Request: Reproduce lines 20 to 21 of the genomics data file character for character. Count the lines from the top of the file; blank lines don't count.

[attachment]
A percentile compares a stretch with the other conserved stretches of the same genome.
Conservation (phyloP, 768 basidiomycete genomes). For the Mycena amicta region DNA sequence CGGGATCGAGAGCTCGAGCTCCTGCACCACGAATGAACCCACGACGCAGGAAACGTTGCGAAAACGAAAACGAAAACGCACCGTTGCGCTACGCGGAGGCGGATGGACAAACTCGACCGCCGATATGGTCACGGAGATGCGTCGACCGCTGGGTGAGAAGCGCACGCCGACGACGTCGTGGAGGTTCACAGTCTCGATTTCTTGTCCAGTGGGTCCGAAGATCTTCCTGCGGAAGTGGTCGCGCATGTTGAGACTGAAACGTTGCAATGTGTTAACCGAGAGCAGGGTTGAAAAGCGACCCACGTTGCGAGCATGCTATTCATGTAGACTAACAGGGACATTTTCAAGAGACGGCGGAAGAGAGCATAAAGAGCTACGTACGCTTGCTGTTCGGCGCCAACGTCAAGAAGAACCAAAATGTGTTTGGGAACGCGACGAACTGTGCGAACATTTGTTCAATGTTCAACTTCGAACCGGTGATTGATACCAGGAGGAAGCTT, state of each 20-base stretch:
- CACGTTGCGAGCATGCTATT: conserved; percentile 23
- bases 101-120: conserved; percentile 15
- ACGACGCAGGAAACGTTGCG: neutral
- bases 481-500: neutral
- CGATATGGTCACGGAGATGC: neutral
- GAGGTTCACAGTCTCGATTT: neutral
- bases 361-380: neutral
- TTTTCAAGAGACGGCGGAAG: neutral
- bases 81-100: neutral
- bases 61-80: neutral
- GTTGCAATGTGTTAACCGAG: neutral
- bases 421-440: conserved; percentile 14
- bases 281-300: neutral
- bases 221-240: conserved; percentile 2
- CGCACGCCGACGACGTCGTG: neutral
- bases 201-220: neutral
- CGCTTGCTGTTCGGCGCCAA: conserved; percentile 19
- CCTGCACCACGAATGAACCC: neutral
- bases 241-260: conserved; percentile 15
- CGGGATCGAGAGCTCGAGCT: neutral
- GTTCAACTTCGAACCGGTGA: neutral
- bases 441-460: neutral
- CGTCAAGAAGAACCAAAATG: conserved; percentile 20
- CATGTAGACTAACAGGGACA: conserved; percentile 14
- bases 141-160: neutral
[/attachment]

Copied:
- CCTGCACCACGAATGAACCC: neutral
- bases 241-260: conserved; percentile 15